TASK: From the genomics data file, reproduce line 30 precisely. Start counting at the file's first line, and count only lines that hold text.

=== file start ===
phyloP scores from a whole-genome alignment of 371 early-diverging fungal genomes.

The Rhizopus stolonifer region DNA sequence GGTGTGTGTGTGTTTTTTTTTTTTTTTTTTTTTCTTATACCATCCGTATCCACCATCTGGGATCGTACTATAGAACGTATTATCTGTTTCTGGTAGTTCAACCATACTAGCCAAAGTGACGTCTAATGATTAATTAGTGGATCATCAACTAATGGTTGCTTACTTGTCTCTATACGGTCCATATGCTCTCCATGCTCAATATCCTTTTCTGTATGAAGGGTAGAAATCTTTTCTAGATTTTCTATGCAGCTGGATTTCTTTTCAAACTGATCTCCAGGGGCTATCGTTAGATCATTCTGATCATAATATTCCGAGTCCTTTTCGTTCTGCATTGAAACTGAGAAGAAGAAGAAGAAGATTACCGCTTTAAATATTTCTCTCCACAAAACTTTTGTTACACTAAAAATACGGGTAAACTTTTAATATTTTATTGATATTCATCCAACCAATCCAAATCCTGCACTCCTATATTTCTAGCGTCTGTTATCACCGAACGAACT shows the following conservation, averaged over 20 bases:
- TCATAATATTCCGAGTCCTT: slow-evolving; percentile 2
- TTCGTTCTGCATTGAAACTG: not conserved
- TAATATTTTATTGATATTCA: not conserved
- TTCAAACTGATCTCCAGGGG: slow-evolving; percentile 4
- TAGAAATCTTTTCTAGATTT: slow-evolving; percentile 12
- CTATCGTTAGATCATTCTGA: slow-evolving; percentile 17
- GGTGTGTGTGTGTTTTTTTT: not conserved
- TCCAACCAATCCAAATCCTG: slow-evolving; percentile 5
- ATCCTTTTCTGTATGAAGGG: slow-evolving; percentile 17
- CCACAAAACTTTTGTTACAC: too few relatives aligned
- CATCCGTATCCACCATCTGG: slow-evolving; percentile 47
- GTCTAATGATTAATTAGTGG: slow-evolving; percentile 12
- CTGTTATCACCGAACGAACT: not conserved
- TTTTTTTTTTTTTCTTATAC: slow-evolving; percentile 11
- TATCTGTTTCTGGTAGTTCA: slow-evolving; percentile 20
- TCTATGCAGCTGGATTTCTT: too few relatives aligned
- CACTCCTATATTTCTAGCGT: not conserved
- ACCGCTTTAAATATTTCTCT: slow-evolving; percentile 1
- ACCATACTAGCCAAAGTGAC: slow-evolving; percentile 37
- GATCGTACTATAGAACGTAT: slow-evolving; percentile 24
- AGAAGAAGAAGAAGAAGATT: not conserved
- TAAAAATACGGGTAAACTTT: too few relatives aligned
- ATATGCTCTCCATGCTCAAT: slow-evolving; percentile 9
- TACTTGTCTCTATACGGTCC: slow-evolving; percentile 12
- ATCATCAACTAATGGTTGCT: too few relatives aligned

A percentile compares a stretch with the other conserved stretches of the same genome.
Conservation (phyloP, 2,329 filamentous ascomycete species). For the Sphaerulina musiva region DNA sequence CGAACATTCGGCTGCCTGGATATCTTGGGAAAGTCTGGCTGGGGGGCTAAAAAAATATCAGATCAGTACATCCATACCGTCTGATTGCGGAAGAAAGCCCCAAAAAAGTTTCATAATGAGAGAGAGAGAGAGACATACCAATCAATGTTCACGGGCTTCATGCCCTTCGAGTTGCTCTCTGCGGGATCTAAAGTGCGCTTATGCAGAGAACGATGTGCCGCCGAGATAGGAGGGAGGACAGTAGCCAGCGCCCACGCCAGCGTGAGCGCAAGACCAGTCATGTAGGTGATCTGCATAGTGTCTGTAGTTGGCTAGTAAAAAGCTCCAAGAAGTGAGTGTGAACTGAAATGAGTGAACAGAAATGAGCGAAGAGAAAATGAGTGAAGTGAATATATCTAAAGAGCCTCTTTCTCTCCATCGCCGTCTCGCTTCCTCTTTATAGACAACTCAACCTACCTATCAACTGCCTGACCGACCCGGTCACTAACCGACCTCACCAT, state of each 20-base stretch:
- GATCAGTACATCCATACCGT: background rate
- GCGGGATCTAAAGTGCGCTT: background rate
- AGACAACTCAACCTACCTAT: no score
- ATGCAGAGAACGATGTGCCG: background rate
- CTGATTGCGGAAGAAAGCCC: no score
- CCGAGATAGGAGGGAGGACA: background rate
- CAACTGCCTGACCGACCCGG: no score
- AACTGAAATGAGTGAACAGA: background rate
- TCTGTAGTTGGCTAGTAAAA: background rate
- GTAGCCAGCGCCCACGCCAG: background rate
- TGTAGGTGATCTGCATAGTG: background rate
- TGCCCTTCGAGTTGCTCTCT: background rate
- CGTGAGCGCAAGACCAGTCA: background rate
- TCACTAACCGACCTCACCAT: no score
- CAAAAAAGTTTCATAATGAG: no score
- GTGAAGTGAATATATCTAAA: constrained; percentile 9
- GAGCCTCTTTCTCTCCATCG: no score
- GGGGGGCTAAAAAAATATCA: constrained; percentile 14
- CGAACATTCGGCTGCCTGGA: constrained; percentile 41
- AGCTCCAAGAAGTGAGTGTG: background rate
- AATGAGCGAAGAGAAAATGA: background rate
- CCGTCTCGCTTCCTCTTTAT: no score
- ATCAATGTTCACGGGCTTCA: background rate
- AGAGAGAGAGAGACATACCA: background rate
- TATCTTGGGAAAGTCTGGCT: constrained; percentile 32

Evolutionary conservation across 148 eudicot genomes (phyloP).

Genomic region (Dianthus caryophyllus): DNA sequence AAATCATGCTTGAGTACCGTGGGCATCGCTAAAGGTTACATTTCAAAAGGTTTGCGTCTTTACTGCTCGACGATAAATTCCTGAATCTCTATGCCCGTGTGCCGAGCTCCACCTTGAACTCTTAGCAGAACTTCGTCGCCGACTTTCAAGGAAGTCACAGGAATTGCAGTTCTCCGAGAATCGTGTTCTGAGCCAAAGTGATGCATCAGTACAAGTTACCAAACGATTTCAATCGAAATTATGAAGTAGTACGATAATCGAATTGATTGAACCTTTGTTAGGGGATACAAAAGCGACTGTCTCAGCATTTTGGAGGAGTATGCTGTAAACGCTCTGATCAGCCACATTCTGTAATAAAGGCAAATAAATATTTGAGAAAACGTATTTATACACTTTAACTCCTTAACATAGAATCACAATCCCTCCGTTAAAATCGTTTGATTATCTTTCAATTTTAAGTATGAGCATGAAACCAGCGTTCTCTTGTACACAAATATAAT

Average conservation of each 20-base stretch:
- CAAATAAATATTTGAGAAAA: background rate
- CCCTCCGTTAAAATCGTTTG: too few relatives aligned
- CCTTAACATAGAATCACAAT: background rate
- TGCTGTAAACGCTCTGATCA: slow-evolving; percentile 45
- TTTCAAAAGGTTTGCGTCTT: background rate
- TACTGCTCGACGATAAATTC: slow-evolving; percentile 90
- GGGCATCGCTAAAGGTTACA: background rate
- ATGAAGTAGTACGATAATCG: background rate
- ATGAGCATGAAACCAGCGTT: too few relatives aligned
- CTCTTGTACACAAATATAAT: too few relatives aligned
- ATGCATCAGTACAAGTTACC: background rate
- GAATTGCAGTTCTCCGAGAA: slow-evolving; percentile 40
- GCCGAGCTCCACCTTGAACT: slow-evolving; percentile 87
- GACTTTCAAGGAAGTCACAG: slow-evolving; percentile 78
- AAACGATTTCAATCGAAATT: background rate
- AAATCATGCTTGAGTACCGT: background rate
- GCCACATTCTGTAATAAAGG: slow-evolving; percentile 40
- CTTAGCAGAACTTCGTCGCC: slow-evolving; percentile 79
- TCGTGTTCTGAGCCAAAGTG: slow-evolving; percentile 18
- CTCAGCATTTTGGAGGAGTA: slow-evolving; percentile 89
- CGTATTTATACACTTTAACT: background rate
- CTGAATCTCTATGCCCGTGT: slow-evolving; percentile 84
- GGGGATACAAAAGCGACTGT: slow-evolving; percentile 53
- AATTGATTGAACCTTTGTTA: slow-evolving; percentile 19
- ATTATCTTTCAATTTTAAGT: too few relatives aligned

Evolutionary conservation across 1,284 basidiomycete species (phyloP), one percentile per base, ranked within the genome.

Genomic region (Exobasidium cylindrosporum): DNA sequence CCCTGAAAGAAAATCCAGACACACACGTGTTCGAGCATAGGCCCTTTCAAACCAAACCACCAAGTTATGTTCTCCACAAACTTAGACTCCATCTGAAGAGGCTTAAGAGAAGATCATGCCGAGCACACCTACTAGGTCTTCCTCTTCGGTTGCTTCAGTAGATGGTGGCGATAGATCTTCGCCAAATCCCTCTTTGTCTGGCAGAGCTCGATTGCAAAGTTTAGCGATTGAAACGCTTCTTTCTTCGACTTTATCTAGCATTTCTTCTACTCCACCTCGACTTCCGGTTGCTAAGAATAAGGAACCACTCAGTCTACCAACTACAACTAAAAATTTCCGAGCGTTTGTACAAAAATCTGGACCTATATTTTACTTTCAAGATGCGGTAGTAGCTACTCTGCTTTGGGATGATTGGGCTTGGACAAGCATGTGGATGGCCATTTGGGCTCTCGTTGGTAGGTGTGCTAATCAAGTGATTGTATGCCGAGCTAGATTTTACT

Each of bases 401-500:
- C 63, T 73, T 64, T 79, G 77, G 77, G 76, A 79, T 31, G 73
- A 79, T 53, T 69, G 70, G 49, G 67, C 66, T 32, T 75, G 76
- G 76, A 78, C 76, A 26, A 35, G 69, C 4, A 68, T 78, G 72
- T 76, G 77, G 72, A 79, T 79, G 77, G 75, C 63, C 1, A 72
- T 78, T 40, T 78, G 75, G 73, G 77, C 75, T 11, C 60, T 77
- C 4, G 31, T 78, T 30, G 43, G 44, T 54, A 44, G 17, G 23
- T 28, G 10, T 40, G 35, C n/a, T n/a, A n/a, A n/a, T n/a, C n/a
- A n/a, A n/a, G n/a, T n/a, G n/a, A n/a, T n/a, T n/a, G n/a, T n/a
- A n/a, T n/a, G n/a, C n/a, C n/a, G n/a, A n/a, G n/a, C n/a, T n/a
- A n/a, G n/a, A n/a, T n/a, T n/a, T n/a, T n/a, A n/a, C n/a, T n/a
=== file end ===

- GATCAGTACATCCATACCGT: background rate